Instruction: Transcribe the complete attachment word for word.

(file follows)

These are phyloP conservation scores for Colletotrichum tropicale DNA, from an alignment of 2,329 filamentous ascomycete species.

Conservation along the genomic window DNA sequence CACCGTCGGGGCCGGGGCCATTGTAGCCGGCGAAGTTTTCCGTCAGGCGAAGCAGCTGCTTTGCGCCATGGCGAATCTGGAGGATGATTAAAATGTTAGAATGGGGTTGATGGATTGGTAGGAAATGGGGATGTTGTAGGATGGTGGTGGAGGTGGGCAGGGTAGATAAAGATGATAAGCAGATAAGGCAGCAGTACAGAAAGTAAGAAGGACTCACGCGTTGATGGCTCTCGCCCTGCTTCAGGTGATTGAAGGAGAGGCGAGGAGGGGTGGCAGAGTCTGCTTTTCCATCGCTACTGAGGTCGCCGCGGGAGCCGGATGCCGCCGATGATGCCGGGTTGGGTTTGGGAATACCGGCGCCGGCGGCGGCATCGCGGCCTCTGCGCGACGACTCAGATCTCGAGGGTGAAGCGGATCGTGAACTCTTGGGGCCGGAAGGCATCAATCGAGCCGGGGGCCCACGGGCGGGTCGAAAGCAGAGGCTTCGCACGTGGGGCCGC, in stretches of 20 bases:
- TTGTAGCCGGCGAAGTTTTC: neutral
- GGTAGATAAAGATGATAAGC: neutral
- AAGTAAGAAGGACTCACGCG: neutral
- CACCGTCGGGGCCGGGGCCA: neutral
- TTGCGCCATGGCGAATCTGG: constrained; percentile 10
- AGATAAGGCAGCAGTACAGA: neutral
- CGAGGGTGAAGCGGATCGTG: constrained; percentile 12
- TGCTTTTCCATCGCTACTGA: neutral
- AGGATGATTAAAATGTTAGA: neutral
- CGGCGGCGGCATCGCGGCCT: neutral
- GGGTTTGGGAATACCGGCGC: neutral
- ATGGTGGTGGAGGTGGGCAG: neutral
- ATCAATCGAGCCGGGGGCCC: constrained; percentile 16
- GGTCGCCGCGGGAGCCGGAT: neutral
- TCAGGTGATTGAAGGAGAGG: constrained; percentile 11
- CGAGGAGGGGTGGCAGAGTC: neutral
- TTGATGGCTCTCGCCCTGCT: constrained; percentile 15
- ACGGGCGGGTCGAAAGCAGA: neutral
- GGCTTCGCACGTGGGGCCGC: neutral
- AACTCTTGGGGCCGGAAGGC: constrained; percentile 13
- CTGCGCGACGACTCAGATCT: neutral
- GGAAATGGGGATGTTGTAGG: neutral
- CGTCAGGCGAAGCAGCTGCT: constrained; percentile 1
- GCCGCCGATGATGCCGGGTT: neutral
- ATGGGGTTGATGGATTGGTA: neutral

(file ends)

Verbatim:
These are phyloP conservation scores for Colletotrichum tropicale DNA, from an alignment of 2,329 filamentous ascomycete species.

Conservation along the genomic window DNA sequence CACCGTCGGGGCCGGGGCCATTGTAGCCGGCGAAGTTTTCCGTCAGGCGAAGCAGCTGCTTTGCGCCATGGCGAATCTGGAGGATGATTAAAATGTTAGAATGGGGTTGATGGATTGGTAGGAAATGGGGATGTTGTAGGATGGTGGTGGAGGTGGGCAGGGTAGATAAAGATGATAAGCAGATAAGGCAGCAGTACAGAAAGTAAGAAGGACTCACGCGTTGATGGCTCTCGCCCTGCTTCAGGTGATTGAAGGAGAGGCGAGGAGGGGTGGCAGAGTCTGCTTTTCCATCGCTACTGAGGTCGCCGCGGGAGCCGGATGCCGCCGATGATGCCGGGTTGGGTTTGGGAATACCGGCGCCGGCGGCGGCATCGCGGCCTCTGCGCGACGACTCAGATCTCGAGGGTGAAGCGGATCGTGAACTCTTGGGGCCGGAAGGCATCAATCGAGCCGGGGGCCCACGGGCGGGTCGAAAGCAGAGGCTTCGCACGTGGGGCCGC, in stretches of 20 bases:
- TTGTAGCCGGCGAAGTTTTC: neutral
- GGTAGATAAAGATGATAAGC: neutral
- AAGTAAGAAGGACTCACGCG: neutral
- CACCGTCGGGGCCGGGGCCA: neutral
- TTGCGCCATGGCGAATCTGG: constrained; percentile 10
- AGATAAGGCAGCAGTACAGA: neutral
- CGAGGGTGAAGCGGATCGTG: constrained; percentile 12
- TGCTTTTCCATCGCTACTGA: neutral
- AGGATGATTAAAATGTTAGA: neutral
- CGGCGGCGGCATCGCGGCCT: neutral
- GGGTTTGGGAATACCGGCGC: neutral
- ATGGTGGTGGAGGTGGGCAG: neutral
- ATCAATCGAGCCGGGGGCCC: constrained; percentile 16
- GGTCGCCGCGGGAGCCGGAT: neutral
- TCAGGTGATTGAAGGAGAGG: constrained; percentile 11
- CGAGGAGGGGTGGCAGAGTC: neutral
- TTGATGGCTCTCGCCCTGCT: constrained; percentile 15
- ACGGGCGGGTCGAAAGCAGA: neutral
- GGCTTCGCACGTGGGGCCGC: neutral
- AACTCTTGGGGCCGGAAGGC: constrained; percentile 13
- CTGCGCGACGACTCAGATCT: neutral
- GGAAATGGGGATGTTGTAGG: neutral
- CGTCAGGCGAAGCAGCTGCT: constrained; percentile 1
- GCCGCCGATGATGCCGGGTT: neutral
- ATGGGGTTGATGGATTGGTA: neutral